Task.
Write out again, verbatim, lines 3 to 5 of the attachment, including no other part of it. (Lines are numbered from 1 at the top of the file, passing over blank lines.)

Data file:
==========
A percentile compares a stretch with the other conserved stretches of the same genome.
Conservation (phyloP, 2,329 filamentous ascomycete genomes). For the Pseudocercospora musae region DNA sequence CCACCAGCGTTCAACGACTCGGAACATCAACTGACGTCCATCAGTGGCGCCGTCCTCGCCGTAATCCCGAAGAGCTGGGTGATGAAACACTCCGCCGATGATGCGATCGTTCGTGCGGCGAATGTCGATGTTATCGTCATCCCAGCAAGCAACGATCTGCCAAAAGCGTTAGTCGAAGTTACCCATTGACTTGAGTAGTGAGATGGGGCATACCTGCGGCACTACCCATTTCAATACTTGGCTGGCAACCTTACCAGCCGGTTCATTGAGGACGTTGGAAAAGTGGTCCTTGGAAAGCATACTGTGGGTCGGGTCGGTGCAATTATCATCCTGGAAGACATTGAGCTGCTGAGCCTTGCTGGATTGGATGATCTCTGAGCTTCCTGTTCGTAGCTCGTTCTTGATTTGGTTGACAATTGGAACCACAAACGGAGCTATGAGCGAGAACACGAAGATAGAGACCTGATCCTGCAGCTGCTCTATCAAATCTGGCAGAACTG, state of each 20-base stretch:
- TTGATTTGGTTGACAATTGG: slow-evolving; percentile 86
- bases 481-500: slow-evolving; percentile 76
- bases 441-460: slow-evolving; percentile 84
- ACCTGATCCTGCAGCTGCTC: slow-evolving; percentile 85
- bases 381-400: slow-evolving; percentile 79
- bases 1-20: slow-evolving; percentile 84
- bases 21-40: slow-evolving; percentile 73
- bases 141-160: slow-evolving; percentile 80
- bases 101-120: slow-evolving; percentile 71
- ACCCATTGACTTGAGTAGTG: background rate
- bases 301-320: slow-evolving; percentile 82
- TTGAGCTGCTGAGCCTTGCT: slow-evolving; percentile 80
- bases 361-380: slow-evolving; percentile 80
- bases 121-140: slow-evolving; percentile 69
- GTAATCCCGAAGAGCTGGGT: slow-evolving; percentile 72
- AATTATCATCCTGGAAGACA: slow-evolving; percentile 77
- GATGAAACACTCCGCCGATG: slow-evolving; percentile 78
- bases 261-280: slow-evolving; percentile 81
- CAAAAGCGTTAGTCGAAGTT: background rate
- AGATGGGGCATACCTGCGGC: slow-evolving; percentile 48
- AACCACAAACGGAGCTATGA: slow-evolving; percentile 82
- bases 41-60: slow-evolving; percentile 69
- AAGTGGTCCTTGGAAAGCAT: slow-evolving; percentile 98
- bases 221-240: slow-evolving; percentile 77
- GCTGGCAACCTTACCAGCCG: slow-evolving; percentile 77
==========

- TTGATTTGGTTGACAATTGG: slow-evolving; percentile 86
- bases 481-500: slow-evolving; percentile 76
- bases 441-460: slow-evolving; percentile 84